Cursing Canoeist' Sentenced to Community Service
(CNSNews.com) - A Michigan man known as the "cursing canoeist" for swearing in front of children after he tumbled from his canoe into the Rifle River last August was sentenced Monday to four days' community service and either pay a $75 fine or spend three days in jail.
Lawyers for the American Civil Liberties Union, who are defending the case, said they would appeal the sentence.
Timothy Boomer, a 25-year old computer programmer, was convicted in June under a 102-year-old law that makes cursing in the presence of children a violation punishable by 90 days in jail or $100 fine.
The ACLU argued that Boomer's words were free speech protected by the First Amendment and asked the judge to throw out the case.
Conservatives also criticized the ruling, saying such an antiquated law couldn't be enforced objectively or judiciously.
"The problem is the law was written in a day and time when people didn't do these things. Today the amount of profanity reaching people through movies and television, books and magazines, and the Internet, clearly shows it's a law whose time has passed," John Whitehead, president of the Rutherford Institute, told CNSNews.com after hearing of the sentencing Monday.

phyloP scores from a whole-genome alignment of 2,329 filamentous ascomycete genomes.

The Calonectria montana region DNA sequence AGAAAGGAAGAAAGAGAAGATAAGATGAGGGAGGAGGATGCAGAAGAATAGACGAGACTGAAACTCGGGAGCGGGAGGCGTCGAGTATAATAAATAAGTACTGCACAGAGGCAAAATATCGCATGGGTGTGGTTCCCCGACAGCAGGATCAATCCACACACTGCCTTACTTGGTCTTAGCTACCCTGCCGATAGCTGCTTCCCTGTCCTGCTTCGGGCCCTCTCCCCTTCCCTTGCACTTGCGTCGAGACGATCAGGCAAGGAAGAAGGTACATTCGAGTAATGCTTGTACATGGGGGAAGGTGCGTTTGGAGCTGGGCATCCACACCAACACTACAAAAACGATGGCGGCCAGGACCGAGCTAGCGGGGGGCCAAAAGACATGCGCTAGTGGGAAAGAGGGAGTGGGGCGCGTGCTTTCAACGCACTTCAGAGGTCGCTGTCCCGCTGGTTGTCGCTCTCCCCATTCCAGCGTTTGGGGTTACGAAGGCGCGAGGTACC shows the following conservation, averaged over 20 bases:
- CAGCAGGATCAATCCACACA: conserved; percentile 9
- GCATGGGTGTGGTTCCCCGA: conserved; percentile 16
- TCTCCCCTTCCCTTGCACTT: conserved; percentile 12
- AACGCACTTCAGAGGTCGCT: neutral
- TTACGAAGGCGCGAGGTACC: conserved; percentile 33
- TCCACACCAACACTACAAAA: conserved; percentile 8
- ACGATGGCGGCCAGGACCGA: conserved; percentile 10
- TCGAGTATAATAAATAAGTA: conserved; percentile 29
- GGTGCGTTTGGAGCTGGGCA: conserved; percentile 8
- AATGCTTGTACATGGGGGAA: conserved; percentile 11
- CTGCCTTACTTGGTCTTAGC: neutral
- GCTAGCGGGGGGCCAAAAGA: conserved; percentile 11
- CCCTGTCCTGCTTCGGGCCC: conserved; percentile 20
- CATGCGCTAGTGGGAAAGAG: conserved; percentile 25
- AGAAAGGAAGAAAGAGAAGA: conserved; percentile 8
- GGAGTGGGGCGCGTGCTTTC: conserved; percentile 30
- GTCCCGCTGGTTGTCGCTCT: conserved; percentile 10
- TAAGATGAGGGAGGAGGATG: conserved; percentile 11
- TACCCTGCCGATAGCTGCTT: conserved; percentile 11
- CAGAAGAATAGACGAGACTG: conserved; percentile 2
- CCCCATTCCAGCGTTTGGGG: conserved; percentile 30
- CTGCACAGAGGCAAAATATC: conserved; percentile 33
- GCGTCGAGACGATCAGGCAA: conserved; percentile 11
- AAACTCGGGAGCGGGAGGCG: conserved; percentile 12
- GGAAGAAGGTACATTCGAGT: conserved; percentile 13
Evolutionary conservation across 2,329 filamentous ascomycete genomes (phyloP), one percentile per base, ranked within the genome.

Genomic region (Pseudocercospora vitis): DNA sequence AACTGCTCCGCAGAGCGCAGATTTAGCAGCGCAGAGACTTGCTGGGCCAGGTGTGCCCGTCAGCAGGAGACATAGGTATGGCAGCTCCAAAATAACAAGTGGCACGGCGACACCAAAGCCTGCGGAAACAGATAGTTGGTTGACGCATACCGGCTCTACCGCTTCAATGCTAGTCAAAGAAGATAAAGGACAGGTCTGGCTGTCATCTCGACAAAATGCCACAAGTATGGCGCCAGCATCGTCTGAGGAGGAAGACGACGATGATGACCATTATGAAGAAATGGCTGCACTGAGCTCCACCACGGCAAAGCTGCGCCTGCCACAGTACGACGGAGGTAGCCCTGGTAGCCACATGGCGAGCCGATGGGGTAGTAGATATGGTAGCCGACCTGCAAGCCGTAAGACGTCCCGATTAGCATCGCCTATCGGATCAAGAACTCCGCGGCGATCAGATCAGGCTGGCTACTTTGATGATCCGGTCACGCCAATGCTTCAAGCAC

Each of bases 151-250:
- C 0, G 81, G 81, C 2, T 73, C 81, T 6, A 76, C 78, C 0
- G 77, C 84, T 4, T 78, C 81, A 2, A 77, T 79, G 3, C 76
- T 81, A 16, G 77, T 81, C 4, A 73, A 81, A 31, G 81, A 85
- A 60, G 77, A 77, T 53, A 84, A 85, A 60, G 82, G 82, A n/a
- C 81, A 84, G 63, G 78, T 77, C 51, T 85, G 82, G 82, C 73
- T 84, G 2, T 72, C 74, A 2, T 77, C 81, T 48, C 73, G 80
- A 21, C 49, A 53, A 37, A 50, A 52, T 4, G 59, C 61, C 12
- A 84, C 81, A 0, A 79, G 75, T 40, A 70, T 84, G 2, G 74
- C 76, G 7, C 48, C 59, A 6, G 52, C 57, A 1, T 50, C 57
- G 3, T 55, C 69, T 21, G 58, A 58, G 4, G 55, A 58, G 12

The law gives too much discretion to local officials to enforce, Whitehead said.
"It's too subjective. There may be a law you can write that would prohibit profanity, but I haven't seen one," Whitehead said.
District Judge Allen Yenior refused to throw out the case, however, saying there was a compelling community interest in protecting the morality of children.
Boomer was convicted of yelling a barrage of obscenities after his canoe overturned and dumped him into the Rifle River last August. A sheriff's deputy who was at the scene testified he heard Boomer explode in a barrage of profanity loud enough to be heard a quarter-mile away.
Michael Smith, 32, was also canoeing down the river with his wife and his children, a 5-year-old son and 2-year-old daughter.
Smith testified he heard Boomer shout the "f-word" 50 to 75 times in a span of several minutes.
"I was afraid for my family. My adrenaline was rushing, my hands were tingling, my wife was covering my daughter's ears and I was trying to get through there as fast as I could," Smith told the court.
Boomer didn't deny he used foul language after he fell in the river, but says he didn't know there were children nearby in the recreation area about 120 miles north of Detroit.
The judge put Boomer's sentence on hold while he appeals his conviction.